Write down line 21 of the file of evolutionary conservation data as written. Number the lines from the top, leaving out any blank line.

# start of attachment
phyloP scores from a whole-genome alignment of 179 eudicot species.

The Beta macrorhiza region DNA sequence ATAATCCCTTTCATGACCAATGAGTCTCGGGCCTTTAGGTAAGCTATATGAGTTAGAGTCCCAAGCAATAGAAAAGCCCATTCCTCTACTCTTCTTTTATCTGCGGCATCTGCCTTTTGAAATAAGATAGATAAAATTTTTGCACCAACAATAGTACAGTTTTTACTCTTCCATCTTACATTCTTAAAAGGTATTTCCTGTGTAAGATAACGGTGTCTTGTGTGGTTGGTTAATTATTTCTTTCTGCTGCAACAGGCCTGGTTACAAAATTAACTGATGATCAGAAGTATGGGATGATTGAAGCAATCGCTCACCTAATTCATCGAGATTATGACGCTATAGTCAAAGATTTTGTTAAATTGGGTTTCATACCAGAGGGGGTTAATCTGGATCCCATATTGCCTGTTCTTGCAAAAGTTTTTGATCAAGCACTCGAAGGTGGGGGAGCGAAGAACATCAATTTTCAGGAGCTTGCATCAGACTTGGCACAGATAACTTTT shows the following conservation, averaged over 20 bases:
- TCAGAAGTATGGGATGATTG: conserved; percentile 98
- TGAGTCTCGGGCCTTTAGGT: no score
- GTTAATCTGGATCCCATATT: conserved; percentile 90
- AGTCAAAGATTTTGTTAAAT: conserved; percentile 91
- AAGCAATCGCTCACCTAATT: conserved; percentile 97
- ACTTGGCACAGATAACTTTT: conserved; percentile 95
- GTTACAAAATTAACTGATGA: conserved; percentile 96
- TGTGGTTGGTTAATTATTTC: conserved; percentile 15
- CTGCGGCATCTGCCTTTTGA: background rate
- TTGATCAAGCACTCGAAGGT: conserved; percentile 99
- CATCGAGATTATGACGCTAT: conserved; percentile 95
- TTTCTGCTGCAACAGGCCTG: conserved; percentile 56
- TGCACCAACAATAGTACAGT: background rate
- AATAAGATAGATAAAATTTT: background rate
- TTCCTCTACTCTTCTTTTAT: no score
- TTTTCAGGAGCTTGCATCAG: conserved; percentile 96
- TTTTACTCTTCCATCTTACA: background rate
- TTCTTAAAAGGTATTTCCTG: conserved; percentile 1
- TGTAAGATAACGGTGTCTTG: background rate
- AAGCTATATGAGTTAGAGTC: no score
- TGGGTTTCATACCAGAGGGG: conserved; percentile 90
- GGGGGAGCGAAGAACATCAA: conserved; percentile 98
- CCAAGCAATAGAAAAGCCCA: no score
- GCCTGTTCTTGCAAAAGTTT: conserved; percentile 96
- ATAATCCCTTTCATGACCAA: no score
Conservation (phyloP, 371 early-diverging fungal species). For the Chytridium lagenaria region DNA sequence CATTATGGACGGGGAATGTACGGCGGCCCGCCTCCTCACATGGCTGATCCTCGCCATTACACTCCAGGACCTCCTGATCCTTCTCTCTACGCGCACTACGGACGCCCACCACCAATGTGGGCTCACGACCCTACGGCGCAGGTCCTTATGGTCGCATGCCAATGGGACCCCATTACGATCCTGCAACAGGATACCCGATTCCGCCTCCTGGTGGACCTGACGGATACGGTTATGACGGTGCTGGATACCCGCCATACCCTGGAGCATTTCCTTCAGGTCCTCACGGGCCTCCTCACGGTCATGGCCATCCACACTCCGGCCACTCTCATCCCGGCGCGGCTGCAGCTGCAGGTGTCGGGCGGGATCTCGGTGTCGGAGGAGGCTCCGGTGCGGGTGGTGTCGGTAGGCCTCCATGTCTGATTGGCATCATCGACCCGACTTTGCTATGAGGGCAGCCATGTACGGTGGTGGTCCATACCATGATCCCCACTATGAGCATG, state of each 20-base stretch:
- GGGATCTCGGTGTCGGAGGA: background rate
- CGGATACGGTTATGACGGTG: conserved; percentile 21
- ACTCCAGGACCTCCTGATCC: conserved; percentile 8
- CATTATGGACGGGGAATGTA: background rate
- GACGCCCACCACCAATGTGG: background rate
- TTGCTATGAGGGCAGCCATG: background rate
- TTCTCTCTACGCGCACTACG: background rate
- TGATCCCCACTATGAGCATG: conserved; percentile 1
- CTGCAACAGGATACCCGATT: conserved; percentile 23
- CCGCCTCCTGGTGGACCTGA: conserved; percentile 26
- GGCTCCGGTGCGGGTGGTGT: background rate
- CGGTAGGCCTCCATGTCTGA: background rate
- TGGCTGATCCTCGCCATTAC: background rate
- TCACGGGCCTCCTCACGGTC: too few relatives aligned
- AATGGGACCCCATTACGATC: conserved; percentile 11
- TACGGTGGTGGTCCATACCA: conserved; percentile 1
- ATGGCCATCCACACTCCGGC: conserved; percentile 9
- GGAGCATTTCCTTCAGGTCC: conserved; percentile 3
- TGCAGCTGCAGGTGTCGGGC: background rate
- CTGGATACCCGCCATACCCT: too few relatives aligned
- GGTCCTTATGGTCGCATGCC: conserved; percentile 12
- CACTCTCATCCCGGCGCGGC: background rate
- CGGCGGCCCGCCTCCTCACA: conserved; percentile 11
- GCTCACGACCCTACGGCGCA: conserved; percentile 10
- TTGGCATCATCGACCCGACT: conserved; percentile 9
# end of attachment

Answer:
- TGTAAGATAACGGTGTCTTG: background rate